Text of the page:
You now have permission to speak of them in the same sentence.
Sammy Sosa Linked to Steroids
So much for Sammy’s quiet retirement. For those of you that weren’t sure whether I wrote that article in all seriousness or not – I didn’t. I was just putting on my best Delusional Cubs Fan happy face to honor the player that made so many of us so happy for so many years. It’s not a lie to say that Sammy Sosa was loved by millions the world over. He really was and maybe still is.
But some of those heroics and home run feats weren’t entirely on the up and up. As reported by The New York Times, Sammy Sosa allegedly tested positive for performance enhancing drugs in a test conducted by MLB in 2003.
This is the same test that Alex Rodriguez failed as well, creating a storm of controversy this past spring. Alex Rodriguez then admitted that yes, he had used steroids as a member of the Texas Rangers and offered an apology to fans and his team. So far we don’t have any comment from Sammy Sosa and it will be interesting to see what, if anything he will have to say.
Although they are the only two names to be released, they were by no means the only players to test positive. There are still 102 other names on that list of players who tested positive in 2003. Another thing to keep in mind is that it’s possible that even more players used steroids or PEDs but still managed to pass the test because they masked it or got them out of their system in time for testing. Steroid era indeed.
At the time, this was the first ever league wide drug test of Major League Baseball players. The baseball players union agreed that MLB could conduct a league wide test as long as the results of the test would remain confidential. MLB agreed and said that if more than 5% of players failed the test that the league would institute drug testing. The tests were conducted, 7% of players failed and league wide steroid testing became mandatory.
But for some still unknown reason, the “anonymous” test results were never destroyed by the players union as had been agreed to by both sides. A few years later, the test results were seized as evidence by federal agents seeking information regarding illegal distribution of drugs. The government has never been very good at keeping secrets and since that time A-Rod and Sosa’s positive tests have leaked out. We’re not sure who the other names are but apparently several people have seen them by now and it seems like only a matter of time before more names are released.
Which brings us back to our fallen hero, Sammy Sosa. Once the most popular Cub, we haven’t seen him at Wrigley Field or Chicago in years. After so many years, his exit was hasty and without a moment of fanfare. Maybe that’s what makes this situation difficult. Whether he fled town or was kicked to the curb, we never got our closure. We never got to say thanks for the memories. Now we’re not sure if we want to.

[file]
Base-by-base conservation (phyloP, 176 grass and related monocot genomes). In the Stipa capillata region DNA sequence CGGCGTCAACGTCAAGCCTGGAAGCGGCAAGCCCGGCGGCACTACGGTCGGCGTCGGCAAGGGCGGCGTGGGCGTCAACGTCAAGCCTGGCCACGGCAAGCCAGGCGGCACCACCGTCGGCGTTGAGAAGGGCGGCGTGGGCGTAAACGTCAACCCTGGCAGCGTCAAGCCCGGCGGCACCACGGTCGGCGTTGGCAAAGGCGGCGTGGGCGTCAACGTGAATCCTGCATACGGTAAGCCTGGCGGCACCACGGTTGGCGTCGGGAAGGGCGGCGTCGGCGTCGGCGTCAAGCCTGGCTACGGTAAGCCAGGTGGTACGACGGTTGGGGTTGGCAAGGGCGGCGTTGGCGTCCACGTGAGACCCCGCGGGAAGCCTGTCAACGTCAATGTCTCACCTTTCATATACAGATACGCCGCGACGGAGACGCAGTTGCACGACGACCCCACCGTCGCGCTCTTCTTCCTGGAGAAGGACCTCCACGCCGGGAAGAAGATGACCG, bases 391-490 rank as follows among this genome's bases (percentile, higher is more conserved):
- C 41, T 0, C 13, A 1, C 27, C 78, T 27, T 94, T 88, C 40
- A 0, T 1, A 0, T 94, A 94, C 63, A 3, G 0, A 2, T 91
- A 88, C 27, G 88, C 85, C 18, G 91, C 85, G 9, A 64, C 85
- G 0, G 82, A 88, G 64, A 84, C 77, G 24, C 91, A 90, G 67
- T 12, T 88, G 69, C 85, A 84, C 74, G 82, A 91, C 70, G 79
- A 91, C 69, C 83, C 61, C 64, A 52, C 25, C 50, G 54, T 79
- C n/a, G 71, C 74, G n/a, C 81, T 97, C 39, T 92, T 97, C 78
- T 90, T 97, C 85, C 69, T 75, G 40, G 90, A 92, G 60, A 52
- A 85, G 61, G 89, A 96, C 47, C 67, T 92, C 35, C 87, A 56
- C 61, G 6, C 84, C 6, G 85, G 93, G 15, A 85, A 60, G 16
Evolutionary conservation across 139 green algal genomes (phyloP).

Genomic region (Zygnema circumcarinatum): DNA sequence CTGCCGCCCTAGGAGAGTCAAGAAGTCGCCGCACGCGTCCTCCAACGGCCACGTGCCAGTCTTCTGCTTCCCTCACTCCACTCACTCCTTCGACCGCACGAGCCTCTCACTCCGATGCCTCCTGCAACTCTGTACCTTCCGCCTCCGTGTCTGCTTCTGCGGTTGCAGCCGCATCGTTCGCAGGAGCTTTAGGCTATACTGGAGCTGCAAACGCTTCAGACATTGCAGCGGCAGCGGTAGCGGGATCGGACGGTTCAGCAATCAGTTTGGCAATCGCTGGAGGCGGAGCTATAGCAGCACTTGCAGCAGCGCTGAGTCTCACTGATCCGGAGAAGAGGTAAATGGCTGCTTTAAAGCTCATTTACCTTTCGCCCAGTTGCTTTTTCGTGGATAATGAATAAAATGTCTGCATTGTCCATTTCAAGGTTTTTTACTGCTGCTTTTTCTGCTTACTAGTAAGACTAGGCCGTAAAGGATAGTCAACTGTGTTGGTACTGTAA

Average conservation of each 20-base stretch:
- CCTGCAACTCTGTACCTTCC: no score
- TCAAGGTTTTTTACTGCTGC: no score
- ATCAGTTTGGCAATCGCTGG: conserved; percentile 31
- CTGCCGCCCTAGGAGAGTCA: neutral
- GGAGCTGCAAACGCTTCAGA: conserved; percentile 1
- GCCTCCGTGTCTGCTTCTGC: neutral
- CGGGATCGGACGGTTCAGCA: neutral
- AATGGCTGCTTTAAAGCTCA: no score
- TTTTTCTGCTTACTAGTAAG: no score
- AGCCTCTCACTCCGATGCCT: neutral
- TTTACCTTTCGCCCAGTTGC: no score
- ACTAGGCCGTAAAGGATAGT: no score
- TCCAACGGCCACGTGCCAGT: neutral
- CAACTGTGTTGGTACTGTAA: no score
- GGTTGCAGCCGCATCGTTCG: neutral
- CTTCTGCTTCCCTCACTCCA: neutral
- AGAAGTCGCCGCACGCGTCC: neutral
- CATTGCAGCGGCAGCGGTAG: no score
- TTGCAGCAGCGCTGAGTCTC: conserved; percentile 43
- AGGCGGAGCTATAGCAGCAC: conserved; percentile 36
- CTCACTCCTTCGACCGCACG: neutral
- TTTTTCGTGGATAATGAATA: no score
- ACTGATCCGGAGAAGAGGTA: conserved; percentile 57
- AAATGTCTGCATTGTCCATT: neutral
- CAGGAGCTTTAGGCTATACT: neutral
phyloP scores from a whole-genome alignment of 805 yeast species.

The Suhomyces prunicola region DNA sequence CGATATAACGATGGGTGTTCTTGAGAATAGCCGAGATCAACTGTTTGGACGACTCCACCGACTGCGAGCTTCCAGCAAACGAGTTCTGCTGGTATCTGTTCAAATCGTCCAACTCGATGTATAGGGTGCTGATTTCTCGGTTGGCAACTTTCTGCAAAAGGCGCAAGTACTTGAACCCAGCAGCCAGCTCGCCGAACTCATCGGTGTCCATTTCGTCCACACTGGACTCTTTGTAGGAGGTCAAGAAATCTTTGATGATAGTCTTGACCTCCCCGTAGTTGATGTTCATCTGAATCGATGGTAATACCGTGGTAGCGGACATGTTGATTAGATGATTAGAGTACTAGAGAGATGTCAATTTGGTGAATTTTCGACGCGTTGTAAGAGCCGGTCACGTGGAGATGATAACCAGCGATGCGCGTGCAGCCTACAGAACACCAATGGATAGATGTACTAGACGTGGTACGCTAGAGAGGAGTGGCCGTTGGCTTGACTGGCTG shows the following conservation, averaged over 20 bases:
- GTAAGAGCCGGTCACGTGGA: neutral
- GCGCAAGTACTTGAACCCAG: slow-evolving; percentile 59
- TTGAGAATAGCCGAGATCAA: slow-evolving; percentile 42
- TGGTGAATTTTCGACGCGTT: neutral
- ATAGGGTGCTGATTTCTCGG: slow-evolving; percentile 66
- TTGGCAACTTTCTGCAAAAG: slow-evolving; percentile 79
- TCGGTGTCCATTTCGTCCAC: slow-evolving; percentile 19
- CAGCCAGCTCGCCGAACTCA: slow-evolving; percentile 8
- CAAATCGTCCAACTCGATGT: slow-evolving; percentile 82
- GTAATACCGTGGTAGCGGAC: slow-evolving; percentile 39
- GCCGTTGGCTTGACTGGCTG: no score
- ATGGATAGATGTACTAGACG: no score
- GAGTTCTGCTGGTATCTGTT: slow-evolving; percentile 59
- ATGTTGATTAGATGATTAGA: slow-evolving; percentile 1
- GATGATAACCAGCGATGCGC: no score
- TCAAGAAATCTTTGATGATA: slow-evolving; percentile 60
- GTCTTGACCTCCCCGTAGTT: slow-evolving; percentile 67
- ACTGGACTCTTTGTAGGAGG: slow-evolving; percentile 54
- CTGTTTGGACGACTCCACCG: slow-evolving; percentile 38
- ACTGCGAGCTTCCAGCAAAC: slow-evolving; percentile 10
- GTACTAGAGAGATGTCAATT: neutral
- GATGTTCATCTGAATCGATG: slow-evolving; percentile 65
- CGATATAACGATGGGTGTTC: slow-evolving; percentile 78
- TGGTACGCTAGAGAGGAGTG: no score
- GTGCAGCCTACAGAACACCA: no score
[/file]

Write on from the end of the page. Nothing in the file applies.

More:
Yes, many of us have had our doubts for years. Maybe not in 1998 because we were having so much fun and enjoying the moment. It was a different time and we didn’t know that we were in the middle of the “steroid era”. We were calling it the “juiced ball” era because we really thought all those home runs might have been caused by a change the way the baseballs were made. This was a real theory at the time and you would see it on the news. Of course it seems obvious now that we look back that players were growing gigantic and on steroids but it really wasn’t that way at the time.
I was never suspicious about it until years later. When Sammy was caught with a corked back, I just figured it was because he was in a slump and was trying to break out of it. When Sammy skipped town on the last game of the season, I was disappointed. The Sosa Era was over. When Sammy went in front of congress and suddenly forgot how to speak English, I began to think that something was fishy.
Now it’s years later. Sammy is long gone but certainly not forgotten. Just days ago after he announced his retirement, people began to question whether he deserved to be in the Hall of Fame on blogs and comment boards, and Sammy’s fans were quick to defend him. “He’s never been caught with anything or ever failed a drug test or mentioned in the Mitchel Report”. They were right at the time but I wonder how they feel now.
How do I feel? I’m not surprised but still a little disappointed. I wanted Sammy to be clean. He was a hero to us. We loved Sammy Sosa. Now where do we go from here? I’m not going to be like all the “big time” sports writers and condemn Sosa and the rest from my “moral high ground”. We’ve all done things in the past we’re not proud of. And those amazing Slammin’ Sammy Sosa years were so much fun to watch, especially since the team wasn’t really that good otherwise.
I’m just going to try and think of those happier times. I remember working at the time in the kitchen of a tavern back in 1998. When Sammy Sosa came to the plate that season, everything stopped. We would run from the kitchen up to the bar to watch his every at bat on the TV. Food would stop being served. The bartenders slowed their pace and worked with both eyes on the screen. Every person in the room would be watching Sammy. When he hit a home run, as he so often did, the place would erupt. Cheers, yelling and high fives all around. Smiles on everyone’s faces.
It truly felt like something special. No matter what happens, that’s something I’m going to always remember.
Sosa Is Said to Have Tested Positive in 2003 – New York Times
Sosa reportedly tested positive for PEDs – Cubs.com
Sosa news calls for special outrage – ESPN.com
Steroids And Sosa: What’s Next? – Bleed Cubbie Blue
Spotlight of shame finds Sammy Sosa – Chicago Tribune